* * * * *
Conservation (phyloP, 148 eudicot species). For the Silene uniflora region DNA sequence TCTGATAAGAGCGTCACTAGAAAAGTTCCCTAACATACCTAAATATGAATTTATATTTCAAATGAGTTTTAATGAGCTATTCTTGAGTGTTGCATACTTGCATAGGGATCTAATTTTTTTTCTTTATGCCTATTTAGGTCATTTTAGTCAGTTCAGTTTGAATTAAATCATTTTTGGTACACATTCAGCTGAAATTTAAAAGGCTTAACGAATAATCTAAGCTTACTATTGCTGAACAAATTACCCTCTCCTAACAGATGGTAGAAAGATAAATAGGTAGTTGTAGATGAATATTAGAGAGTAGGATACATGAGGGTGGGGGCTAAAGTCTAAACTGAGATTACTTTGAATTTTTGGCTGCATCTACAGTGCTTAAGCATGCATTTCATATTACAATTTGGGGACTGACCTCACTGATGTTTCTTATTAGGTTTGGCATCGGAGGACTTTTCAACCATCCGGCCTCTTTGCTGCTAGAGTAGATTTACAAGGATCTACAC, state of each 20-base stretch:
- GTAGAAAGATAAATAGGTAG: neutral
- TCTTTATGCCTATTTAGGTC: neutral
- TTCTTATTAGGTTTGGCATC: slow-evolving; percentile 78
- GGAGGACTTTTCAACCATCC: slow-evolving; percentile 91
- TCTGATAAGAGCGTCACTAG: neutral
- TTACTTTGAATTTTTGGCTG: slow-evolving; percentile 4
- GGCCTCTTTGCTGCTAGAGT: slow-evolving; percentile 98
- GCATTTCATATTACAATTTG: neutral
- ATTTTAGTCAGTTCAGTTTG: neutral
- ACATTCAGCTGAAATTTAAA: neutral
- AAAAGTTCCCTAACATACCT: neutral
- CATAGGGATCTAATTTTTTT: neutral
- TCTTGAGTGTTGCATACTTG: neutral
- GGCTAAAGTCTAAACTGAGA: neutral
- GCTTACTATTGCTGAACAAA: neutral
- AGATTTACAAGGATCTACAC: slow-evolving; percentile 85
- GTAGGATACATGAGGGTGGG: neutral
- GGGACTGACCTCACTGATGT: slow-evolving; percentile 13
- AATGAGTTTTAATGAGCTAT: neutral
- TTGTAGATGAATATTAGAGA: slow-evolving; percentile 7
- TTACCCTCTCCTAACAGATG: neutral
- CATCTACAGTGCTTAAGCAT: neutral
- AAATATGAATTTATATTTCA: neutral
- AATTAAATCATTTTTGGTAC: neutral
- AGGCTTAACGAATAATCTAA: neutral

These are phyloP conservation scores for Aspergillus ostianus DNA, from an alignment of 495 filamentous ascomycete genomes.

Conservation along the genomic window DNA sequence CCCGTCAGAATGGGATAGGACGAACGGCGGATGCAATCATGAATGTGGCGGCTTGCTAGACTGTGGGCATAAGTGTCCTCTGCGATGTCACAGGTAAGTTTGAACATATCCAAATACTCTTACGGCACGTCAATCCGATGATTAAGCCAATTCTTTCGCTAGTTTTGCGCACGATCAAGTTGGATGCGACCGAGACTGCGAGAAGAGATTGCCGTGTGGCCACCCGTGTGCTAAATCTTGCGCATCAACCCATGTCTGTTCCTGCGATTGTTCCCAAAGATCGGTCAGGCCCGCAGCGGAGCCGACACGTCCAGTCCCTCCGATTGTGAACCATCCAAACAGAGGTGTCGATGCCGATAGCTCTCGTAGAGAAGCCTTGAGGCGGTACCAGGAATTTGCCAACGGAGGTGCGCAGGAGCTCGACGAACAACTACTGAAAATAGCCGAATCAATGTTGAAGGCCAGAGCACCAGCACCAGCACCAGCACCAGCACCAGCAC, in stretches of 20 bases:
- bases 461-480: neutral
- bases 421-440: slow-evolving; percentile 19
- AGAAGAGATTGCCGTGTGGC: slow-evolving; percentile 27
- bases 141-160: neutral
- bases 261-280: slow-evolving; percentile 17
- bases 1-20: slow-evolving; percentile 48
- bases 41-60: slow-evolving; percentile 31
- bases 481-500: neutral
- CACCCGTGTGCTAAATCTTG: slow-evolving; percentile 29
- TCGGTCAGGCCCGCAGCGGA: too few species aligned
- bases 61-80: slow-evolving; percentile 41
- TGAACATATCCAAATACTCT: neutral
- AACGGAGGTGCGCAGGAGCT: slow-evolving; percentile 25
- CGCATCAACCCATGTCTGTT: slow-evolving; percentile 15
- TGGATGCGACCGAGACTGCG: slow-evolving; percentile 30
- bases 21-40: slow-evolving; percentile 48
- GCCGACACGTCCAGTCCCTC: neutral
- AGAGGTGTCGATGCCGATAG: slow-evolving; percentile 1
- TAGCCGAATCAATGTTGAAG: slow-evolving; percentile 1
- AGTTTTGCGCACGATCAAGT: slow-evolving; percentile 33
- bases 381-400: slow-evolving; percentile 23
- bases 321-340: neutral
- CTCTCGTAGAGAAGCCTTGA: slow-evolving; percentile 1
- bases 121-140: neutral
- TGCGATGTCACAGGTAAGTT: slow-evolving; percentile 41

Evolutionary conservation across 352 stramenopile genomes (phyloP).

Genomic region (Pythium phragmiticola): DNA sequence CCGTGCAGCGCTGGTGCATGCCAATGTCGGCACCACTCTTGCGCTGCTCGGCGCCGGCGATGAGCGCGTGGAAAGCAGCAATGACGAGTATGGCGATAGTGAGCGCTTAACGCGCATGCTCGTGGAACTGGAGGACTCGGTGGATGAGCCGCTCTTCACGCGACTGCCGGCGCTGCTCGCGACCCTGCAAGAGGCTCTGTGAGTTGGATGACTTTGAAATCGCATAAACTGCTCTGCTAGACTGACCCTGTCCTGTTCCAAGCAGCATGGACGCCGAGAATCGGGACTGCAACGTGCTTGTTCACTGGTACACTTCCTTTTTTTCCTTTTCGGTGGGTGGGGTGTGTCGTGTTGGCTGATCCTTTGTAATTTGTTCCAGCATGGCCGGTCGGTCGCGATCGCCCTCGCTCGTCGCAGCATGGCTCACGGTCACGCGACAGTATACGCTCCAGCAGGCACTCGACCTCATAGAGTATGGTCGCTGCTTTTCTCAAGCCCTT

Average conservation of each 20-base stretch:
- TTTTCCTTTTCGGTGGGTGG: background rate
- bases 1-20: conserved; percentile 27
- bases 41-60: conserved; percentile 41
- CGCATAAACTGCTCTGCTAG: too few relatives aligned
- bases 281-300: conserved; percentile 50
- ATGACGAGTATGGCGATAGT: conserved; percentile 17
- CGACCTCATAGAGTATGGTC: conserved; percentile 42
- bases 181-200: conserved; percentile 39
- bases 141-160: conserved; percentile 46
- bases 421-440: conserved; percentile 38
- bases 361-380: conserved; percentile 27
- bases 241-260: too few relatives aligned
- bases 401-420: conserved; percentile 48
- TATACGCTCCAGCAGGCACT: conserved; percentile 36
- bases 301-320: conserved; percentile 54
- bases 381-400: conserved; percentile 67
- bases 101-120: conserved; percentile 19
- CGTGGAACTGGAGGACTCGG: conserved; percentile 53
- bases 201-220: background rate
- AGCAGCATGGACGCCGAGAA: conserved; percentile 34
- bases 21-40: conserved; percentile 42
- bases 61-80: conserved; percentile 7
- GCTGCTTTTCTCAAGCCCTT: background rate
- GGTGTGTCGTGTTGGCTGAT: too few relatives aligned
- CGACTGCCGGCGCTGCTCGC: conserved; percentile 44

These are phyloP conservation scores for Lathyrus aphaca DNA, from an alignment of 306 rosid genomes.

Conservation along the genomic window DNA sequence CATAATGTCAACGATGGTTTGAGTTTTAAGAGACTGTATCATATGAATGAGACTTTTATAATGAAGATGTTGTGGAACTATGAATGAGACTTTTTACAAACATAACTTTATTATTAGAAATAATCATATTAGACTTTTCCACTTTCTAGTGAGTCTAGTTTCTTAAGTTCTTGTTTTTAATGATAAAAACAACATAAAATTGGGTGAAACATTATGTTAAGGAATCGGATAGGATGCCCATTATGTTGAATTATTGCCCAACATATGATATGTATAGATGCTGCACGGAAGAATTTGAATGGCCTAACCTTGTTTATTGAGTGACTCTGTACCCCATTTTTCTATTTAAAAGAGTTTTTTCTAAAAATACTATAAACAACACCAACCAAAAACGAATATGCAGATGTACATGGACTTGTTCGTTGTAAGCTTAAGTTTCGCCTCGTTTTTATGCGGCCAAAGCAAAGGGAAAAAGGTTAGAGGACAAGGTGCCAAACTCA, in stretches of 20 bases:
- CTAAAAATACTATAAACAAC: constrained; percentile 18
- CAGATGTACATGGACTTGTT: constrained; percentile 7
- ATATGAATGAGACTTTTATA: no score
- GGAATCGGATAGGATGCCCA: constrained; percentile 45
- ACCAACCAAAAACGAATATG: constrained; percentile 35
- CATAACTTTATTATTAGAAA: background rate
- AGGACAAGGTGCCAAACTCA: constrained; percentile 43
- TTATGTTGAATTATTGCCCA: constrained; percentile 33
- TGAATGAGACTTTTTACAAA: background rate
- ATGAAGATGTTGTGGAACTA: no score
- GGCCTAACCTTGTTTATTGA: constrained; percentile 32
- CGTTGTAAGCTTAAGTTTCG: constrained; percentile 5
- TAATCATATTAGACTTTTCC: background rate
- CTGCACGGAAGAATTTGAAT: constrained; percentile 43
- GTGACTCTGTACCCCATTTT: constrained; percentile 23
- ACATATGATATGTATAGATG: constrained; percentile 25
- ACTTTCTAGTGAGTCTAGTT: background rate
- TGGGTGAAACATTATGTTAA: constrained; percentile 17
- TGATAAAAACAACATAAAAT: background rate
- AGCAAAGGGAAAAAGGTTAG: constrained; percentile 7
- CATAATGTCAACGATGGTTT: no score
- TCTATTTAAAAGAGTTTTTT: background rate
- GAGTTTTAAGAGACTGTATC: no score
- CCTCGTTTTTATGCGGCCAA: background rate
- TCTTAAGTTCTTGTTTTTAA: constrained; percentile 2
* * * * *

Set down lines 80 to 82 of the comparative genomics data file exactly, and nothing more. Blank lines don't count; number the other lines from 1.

- GGTGTGTCGTGTTGGCTGAT: too few relatives aligned
- CGACTGCCGGCGCTGCTCGC: conserved; percentile 44

These are phyloP conservation scores for Lathyrus aphaca DNA, from an alignment of 306 rosid genomes.